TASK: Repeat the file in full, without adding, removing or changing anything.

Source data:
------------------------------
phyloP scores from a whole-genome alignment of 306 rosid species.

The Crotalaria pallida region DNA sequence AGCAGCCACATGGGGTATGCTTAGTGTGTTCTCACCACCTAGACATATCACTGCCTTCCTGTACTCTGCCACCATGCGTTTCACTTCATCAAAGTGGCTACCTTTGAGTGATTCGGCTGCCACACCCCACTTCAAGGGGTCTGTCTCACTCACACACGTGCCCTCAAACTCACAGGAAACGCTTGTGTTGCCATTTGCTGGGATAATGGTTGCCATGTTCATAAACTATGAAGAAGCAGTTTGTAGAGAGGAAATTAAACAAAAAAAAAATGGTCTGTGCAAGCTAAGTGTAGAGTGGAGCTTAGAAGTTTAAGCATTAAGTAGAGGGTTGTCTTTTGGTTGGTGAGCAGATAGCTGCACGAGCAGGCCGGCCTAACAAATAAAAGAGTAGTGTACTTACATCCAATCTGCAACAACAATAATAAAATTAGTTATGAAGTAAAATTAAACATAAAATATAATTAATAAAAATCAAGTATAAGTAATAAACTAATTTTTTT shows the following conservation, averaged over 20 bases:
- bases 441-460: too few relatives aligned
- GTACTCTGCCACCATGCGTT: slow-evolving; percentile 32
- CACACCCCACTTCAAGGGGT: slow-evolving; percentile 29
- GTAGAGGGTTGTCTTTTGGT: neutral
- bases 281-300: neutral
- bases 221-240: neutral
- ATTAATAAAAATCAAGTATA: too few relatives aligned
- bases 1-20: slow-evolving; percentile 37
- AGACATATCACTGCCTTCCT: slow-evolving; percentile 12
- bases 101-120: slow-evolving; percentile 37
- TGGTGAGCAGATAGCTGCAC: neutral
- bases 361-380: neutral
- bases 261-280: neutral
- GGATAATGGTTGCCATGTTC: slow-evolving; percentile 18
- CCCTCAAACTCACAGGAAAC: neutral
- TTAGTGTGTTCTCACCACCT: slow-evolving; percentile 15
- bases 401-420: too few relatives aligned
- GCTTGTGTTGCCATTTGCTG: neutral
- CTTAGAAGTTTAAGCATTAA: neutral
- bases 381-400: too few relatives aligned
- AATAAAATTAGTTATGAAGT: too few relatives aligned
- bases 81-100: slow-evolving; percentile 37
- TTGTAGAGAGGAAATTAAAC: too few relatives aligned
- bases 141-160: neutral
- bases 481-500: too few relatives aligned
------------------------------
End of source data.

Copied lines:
phyloP scores from a whole-genome alignment of 306 rosid species.

The Crotalaria pallida region DNA sequence AGCAGCCACATGGGGTATGCTTAGTGTGTTCTCACCACCTAGACATATCACTGCCTTCCTGTACTCTGCCACCATGCGTTTCACTTCATCAAAGTGGCTACCTTTGAGTGATTCGGCTGCCACACCCCACTTCAAGGGGTCTGTCTCACTCACACACGTGCCCTCAAACTCACAGGAAACGCTTGTGTTGCCATTTGCTGGGATAATGGTTGCCATGTTCATAAACTATGAAGAAGCAGTTTGTAGAGAGGAAATTAAACAAAAAAAAAATGGTCTGTGCAAGCTAAGTGTAGAGTGGAGCTTAGAAGTTTAAGCATTAAGTAGAGGGTTGTCTTTTGGTTGGTGAGCAGATAGCTGCACGAGCAGGCCGGCCTAACAAATAAAAGAGTAGTGTACTTACATCCAATCTGCAACAACAATAATAAAATTAGTTATGAAGTAAAATTAAACATAAAATATAATTAATAAAAATCAAGTATAAGTAATAAACTAATTTTTTT shows the following conservation, averaged over 20 bases:
- bases 441-460: too few relatives aligned
- GTACTCTGCCACCATGCGTT: slow-evolving; percentile 32
- CACACCCCACTTCAAGGGGT: slow-evolving; percentile 29
- GTAGAGGGTTGTCTTTTGGT: neutral
- bases 281-300: neutral
- bases 221-240: neutral
- ATTAATAAAAATCAAGTATA: too few relatives aligned
- bases 1-20: slow-evolving; percentile 37
- AGACATATCACTGCCTTCCT: slow-evolving; percentile 12
- bases 101-120: slow-evolving; percentile 37
- TGGTGAGCAGATAGCTGCAC: neutral
- bases 361-380: neutral
- bases 261-280: neutral
- GGATAATGGTTGCCATGTTC: slow-evolving; percentile 18
- CCCTCAAACTCACAGGAAAC: neutral
- TTAGTGTGTTCTCACCACCT: slow-evolving; percentile 15
- bases 401-420: too few relatives aligned
- GCTTGTGTTGCCATTTGCTG: neutral
- CTTAGAAGTTTAAGCATTAA: neutral
- bases 381-400: too few relatives aligned
- AATAAAATTAGTTATGAAGT: too few relatives aligned
- bases 81-100: slow-evolving; percentile 37
- TTGTAGAGAGGAAATTAAAC: too few relatives aligned
- bases 141-160: neutral
- bases 481-500: too few relatives aligned